Pensions gap between the rich and poor widened in Eighties up 37% in decade

THE RICHEST pensioners are getting richer and the poorest pensioners getting poorer, a new study of the living standards of the elderly reveals today.

The median or mid-point incomes of the richest one-fifth of pensioners grew by nearly 40 per cent during the 1980s, while those of the poorest one-fifth increased only 5 per cent. By the end of the decade, the former enjoyed incomes almost three times larger than those of the latter, compared to two-and-a-half times in 1979.

The study, published by the Joseph Rowntree Foundation, summarises a new analysis of General Household and Family Expenditure survey data for 1979-89 and 1991. Ruth Hancock and Peter Weir, of the Age Concern Institute of Gerontology, King's College, London, found one of the main causes of the widening income gap was the gulf between those who retire on occupational pensions and those on state pensions.

The after-tax incomes for occupational pensioners moved ahead rapidly in the 1980s in real terms compared with the incomes of non- occupational pensioners. In 1979, there was a 13 per cent difference between their median income levels but by 1989 the gap had grown to 50 per cent. Between 1979 and 1991 net income levels actually fell by 6 per cent, after allowing for inflation, among pensioners who had no occupational pension.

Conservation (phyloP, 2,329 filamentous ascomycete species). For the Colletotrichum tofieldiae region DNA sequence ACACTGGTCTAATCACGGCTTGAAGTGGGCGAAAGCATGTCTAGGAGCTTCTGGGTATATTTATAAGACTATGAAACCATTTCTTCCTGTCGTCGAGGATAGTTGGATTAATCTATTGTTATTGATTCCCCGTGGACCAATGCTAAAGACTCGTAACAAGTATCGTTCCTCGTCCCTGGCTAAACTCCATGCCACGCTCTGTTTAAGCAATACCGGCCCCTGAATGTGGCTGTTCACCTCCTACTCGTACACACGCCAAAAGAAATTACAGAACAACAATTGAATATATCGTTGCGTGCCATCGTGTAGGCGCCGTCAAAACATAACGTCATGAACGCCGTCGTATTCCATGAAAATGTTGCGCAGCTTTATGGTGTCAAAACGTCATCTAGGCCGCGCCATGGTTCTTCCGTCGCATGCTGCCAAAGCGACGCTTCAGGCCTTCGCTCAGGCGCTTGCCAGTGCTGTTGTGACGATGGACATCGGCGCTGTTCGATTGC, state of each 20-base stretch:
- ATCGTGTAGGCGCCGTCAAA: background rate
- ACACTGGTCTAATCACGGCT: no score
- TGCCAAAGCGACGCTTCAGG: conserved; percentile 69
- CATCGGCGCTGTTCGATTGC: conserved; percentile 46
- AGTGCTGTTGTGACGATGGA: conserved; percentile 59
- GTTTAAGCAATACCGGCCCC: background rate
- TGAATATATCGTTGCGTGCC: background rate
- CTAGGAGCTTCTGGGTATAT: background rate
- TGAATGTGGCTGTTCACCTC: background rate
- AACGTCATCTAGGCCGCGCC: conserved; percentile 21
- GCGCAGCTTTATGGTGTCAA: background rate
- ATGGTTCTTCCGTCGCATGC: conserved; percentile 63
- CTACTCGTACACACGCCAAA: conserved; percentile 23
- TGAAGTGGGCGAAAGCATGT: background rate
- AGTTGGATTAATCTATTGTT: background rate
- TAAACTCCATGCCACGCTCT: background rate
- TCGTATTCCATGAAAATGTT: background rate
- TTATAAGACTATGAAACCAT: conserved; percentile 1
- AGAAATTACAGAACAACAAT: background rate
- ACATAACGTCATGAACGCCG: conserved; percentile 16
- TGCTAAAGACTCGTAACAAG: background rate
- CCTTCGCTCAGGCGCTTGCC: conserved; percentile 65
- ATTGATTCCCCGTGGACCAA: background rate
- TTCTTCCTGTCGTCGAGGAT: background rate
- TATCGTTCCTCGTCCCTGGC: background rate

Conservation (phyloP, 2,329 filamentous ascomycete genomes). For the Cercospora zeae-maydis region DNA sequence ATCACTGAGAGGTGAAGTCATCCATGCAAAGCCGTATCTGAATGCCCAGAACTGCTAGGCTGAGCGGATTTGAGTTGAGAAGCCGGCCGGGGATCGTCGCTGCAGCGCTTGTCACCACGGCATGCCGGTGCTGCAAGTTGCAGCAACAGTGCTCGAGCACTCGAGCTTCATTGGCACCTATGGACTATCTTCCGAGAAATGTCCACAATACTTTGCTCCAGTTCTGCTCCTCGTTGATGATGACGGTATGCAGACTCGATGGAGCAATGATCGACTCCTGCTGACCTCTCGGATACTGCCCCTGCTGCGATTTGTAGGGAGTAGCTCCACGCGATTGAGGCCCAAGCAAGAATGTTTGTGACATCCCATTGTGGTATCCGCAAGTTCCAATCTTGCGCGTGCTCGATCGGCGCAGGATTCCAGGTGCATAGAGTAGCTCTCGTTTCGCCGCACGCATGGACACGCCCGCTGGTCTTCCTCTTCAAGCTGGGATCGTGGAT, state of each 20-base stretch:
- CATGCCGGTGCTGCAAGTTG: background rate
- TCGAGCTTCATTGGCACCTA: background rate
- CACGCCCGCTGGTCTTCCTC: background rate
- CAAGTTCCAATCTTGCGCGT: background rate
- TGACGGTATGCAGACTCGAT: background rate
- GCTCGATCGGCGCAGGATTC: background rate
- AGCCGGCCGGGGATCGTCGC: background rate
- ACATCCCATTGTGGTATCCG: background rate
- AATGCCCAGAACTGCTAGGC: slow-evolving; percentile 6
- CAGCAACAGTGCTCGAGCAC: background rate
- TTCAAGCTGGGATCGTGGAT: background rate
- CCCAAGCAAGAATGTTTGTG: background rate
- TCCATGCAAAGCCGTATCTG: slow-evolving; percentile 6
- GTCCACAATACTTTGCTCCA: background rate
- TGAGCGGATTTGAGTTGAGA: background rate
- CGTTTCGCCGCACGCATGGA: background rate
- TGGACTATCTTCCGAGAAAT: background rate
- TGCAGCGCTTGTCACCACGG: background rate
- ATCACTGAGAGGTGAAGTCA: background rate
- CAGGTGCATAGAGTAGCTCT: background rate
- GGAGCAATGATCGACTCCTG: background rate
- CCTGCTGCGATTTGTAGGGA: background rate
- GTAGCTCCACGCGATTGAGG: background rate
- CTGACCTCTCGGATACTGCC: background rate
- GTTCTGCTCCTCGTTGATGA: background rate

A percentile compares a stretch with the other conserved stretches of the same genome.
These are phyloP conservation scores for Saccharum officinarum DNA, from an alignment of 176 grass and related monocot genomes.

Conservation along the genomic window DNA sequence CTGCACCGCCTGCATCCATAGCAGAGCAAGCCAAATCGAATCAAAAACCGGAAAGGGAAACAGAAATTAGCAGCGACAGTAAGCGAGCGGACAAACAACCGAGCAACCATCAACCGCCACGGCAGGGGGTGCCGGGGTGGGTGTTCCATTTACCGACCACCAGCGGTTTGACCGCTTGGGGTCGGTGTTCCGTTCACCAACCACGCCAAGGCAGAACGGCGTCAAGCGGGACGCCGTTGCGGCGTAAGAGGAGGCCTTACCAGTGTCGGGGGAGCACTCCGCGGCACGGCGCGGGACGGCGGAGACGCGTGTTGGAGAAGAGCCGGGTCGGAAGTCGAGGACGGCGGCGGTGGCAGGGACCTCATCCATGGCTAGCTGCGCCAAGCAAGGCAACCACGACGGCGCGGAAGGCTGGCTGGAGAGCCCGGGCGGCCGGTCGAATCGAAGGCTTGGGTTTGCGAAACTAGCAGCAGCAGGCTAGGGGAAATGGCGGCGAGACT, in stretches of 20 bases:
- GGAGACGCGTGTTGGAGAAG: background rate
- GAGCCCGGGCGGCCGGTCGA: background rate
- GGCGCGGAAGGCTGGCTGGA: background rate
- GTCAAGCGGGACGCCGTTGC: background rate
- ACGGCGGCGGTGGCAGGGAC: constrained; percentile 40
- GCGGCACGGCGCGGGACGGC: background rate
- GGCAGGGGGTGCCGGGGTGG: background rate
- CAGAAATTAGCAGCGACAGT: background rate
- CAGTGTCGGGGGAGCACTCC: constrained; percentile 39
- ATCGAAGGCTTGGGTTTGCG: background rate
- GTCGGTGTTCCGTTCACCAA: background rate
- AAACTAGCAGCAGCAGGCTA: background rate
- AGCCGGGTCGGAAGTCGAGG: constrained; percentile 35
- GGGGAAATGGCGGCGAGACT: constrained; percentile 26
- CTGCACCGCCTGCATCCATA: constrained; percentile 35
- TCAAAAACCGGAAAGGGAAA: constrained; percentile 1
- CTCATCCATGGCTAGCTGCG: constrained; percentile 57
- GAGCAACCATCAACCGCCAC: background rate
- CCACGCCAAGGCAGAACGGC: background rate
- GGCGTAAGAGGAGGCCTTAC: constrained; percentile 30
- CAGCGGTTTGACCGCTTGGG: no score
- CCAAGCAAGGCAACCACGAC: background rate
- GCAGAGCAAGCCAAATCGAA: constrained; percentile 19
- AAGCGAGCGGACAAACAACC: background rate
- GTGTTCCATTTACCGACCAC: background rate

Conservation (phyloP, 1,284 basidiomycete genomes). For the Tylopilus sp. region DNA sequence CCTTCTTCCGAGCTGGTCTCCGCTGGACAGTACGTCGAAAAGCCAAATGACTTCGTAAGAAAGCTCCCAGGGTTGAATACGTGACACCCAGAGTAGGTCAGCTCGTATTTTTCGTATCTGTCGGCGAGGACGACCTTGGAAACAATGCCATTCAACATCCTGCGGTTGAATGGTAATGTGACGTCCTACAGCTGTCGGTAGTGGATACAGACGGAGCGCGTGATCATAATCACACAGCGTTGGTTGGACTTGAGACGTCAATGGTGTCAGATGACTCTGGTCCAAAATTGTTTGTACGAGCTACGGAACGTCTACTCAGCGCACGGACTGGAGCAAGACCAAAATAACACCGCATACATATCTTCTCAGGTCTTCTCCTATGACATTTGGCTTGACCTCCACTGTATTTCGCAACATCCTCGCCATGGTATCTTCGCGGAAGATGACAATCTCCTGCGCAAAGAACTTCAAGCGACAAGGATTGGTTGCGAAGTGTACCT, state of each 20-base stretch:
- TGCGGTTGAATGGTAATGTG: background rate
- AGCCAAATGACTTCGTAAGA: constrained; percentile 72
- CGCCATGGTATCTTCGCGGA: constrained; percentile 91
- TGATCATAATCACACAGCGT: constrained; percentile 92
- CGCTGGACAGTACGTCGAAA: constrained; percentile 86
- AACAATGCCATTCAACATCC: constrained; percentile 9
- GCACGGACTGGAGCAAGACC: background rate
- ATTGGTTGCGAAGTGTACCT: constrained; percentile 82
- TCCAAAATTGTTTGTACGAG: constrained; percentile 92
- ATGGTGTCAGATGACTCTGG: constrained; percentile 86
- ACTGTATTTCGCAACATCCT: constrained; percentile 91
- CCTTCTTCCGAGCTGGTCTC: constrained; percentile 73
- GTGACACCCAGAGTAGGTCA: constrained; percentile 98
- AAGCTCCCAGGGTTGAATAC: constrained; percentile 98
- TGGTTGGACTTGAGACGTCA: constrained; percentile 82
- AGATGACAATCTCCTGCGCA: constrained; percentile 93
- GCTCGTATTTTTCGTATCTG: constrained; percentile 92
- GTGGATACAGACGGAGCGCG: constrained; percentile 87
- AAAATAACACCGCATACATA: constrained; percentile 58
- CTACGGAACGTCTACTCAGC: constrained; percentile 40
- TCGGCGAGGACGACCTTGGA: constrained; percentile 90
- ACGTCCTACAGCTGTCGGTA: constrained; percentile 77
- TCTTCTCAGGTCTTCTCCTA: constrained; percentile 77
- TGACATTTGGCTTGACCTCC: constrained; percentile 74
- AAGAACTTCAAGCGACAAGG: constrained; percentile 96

Although a growing proportion of those reaching retirement had some occupational pension - 60 per cent in 1991 compared to 55 per cent in 1989, about 40 per cent of men and women of pensionable age in 1991 had no such income with which to supplement their state pension.

However, receipt of an occupational pension does not guarantee a high income. Some occupational pensioners have low incomes while some without occupational pensions have relatively high incomes. Occupational pensioners with incomes below pounds 60 per week tended to have small occupational pensions (on average pounds 5 per week), small savings incomes (averaging 70p per week) and were unlikely to be living with younger people.

In contrast, non-occupational pensioners with incomes greater than pounds 100 were usually living with younger people whose earnings boosted household income; they also had higher than average income from savings.

The Financial Well-being of Elderly People, Social Policy Findings 57; The Homestead, 40 Water End, York YO3 6LP; free.

More Ways than Means: a Guide to Pensioners' Incomes in Great Britain during the 1980s; Ruth Hancock and Peter Weir; Age Concern Institute of Gerontology, King's College, London; pounds 7.

(Graph omitted)

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